English Spirit

Gavin D. Smith looks at the lost distillers of Merseyside
By Gavin D. Smith
When James Nelstrop opened St George’s Distillery in Norfolk during 2006 to make ‘English whisky,’ there was a widespread belief that this was a new departure. In fact, it was the restoration of whisky distillation in England, as the spirit’s production has a heritage ‘south of the border.’

When it comes to making alcoholic drinks we tend to associate the city of Liverpool with Cain’s brewery, which dates back to the mid-19th century, but during the Victorian era, Liverpool was also home to two distilleries which produced whisky.

Between them, Vauxhall and Bank Hall distilleries were turning out some 3.5 million gallons of whisky during the late Victorian period, both being located just to the east of the Merseyside city’s vast network of docks.

Much of our knowledge of the Liverpudlian distilling duo comes courtesy of the indefatigable Alfred Barnard, who toured them during research for his 1887 tome The Whisky Distilleries of the United Kingdom. Barnard was also shownaround whisky distilleries in London and Bristol, of which more in the next issue.

The writer dubbed Liverpool the “’Second City’ in the Queen’s Empire,” and key to its prosperity was an extensive maritime trading network. Barnard unequivocally declared Liverpool to be “The greatest port in the British Empire.”

Of the two distilleries then making whisky in the city, Vauxhall was the older and larger, having been founded in 1781 by Robert Preston & Co. In 1857 it was acquired by A Walker & Co, who already owned Glasgow’s Adelphi distillery and the Limerick distillery in the west of Ireland.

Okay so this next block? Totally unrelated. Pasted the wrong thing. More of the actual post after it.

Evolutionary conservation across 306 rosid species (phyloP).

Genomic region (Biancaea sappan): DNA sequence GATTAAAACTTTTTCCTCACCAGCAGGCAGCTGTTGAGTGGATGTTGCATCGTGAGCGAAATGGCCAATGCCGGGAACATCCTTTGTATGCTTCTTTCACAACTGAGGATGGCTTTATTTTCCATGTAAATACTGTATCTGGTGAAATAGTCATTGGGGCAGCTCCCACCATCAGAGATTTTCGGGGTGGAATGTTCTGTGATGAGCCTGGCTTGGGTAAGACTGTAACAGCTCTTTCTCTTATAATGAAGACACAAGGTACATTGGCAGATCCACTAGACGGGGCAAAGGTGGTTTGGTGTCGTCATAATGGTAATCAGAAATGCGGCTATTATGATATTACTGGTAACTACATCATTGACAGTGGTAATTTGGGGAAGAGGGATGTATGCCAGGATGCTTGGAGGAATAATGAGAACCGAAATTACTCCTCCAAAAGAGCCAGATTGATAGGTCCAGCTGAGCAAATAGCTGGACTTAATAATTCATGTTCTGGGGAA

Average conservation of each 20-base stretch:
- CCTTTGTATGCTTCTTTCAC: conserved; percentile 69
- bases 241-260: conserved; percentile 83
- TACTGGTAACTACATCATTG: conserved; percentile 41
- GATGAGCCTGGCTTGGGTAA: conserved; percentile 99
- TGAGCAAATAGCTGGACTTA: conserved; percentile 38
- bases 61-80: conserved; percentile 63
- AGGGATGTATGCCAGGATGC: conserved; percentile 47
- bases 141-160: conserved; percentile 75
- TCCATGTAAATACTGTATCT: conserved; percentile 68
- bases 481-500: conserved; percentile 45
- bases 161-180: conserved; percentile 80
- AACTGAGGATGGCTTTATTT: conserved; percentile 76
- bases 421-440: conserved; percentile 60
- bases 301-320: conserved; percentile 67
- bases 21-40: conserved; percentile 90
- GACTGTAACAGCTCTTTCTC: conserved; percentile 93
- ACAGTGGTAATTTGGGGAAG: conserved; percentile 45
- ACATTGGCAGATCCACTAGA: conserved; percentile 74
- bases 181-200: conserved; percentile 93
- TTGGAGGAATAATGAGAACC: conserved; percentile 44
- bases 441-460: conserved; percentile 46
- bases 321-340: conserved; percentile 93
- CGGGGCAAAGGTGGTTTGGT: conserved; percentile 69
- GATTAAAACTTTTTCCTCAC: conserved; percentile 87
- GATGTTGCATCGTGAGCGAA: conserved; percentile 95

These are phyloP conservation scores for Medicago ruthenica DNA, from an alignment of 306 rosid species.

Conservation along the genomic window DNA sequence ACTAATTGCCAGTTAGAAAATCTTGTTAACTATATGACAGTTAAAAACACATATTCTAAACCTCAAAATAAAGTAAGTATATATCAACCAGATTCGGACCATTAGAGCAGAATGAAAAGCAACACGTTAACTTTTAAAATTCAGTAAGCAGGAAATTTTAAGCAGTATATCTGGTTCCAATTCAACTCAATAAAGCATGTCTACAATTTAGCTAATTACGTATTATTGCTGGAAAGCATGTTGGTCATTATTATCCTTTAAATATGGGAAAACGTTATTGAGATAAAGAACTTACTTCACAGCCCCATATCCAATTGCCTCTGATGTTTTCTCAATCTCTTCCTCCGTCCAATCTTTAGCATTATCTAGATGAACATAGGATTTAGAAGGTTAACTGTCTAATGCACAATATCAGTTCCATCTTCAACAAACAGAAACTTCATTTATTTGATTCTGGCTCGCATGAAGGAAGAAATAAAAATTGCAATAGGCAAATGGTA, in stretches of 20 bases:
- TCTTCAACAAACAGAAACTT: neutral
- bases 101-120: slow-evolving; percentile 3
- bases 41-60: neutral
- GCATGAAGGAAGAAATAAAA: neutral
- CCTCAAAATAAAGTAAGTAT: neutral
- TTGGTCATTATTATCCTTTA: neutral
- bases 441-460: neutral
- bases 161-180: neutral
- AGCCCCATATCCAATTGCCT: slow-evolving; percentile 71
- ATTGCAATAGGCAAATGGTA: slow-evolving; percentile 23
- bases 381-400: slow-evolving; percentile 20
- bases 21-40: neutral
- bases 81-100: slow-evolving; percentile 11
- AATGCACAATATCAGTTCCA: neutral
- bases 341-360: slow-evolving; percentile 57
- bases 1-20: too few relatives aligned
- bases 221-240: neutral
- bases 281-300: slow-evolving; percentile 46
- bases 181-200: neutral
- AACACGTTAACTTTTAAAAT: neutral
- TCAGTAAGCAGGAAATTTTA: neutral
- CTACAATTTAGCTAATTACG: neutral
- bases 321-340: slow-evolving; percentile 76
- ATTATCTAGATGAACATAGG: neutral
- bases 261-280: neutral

Vauxhall boasted two still houses, each containing a pair of Coffey patent stills, while 10 warehouses held some 8,000 casks of whisky. Barnard observed: “The firm store most of their grain in the public Warehouses, which are at a convenient distance from the Distillery and contiguous to the water-side.”

Barnard also noted that the grain whisky made by Vauxhall “...matures rapidly, and after five or six years’ maturation is said to be almost equal to old brandy.” At the time of Barnard’s visit the annual output of the distillery was around two gallons and no fewer than 150 people were employed.

the Preston firm, trading in the late Victorian era as R W Preston & Co. Barnard wrote: “It is a modern work, built of stone,” and described “...the Still House, a lofty building of neat elevation, where are to be seen two of Coffey’s Patent Stills; these handsome machines are each capable of condensing and working 4,000 gallons of wash per hour. Beside these there are two handsome Pot Stills – a Wash Still, containing 4,000 gallons, and a Spirit Still. 2,600 gallons, for the manufacture of Malt Whisky.” The distillery also had a Methylated Spirit House, where, “...methyl is added to the pure spirit for manufacturing purposes.”

Bank Hall employed 90 men, and, Barnard states, “...the make of the Distillery is called ‘British Plain Spirit,’ Grain Whisky’ and ‘Malt Whisky,’ the largest proportion being Plain Spirit, and the annual output is 1,500,000 gallons.”

As with so many Scottish and Irish distilleries previously featured in this series, the Liverpool duo of Vauxhall and Bank Hall both failed to survive the inter-war economic slump, and are now a neglected part of Liverpool’s mighty industrial past.

However, the links between Liverpool and whisky have been restored to some extent with the inauguration earlier this year of a whisky-related course run by Vineyard Wines International Ltd, which trades as Vinea, and has premises on the city’s historic Albert Dock.

The course pays due regard to Liverpool’s whisky heritage while also celebrating and exploring single malt and blended Scotch. According to Vinea’s education officer Daniel Harwood, “Much of Vauxhall distillery’s output was
‘plain’ spirit for industrial uses, but many thousand gallons per year were filled into cask and sold as pure grain whisky...The Bank Hall distillery produced many gallons for industry, some being delivered south to London.

“These full-bodied easy-sipping drams were shipped all over the country and along trade routes towards various destinations in or around the British Empire.

“Clearly Liverpool’s two now extinct homes of spirit production were not playing with the idea of distillation.”